4. Spotlight exec time and focus on change management – managing change should be built into senior leaders objectives; your performance management approach and your reward and recognition mechanisms. It should also become another reference point for finding and developing the leaders of the future in your organisation. With managing change as a core competency then leaders need to be chosen that embody and can develop this ethos throughout the organisation.
5. Manage your strategic change portfolio and start saying NO! – it does not matter how great your internal change capability is, if you are overstretching the organisations inherent capacity for change, something will fail. Most organisations are slow to say NO to existing activity and quick to say YES to new initiatives. Too many organisations are trapped by the operational treadmill and the senior leadership team need to develop the capability and focus to manage the strategic agenda as effectively as they do the month to month operational agenda.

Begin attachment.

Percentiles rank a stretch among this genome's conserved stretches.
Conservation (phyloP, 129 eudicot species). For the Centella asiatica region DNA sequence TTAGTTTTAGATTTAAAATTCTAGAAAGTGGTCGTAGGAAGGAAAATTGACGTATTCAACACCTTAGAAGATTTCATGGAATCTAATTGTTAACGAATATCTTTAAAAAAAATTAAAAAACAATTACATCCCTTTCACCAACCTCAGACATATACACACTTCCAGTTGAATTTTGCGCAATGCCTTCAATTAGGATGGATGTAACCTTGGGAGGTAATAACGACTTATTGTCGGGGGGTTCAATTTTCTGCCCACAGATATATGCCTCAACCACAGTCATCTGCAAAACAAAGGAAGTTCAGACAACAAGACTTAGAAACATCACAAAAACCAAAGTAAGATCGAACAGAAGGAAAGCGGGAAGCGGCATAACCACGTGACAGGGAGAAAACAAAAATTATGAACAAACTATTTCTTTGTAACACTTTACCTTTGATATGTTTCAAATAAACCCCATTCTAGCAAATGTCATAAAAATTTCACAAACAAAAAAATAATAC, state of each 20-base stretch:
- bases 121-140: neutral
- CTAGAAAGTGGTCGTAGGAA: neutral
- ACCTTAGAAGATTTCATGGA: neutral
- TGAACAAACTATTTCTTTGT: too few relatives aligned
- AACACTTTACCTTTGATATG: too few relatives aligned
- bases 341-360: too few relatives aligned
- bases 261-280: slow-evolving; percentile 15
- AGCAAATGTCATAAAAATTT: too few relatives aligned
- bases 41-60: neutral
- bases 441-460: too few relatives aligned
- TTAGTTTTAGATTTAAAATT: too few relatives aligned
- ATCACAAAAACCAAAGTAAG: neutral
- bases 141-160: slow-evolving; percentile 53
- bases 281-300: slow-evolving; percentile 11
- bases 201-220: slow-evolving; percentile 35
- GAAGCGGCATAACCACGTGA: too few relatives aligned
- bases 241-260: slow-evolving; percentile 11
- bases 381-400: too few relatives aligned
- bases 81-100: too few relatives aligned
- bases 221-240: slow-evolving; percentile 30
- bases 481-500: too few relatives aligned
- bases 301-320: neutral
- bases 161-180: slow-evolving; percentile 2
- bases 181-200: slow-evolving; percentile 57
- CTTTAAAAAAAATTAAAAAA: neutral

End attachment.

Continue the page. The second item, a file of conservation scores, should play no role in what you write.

If you want to find out more about how we can help you with these challenges then please get in touch.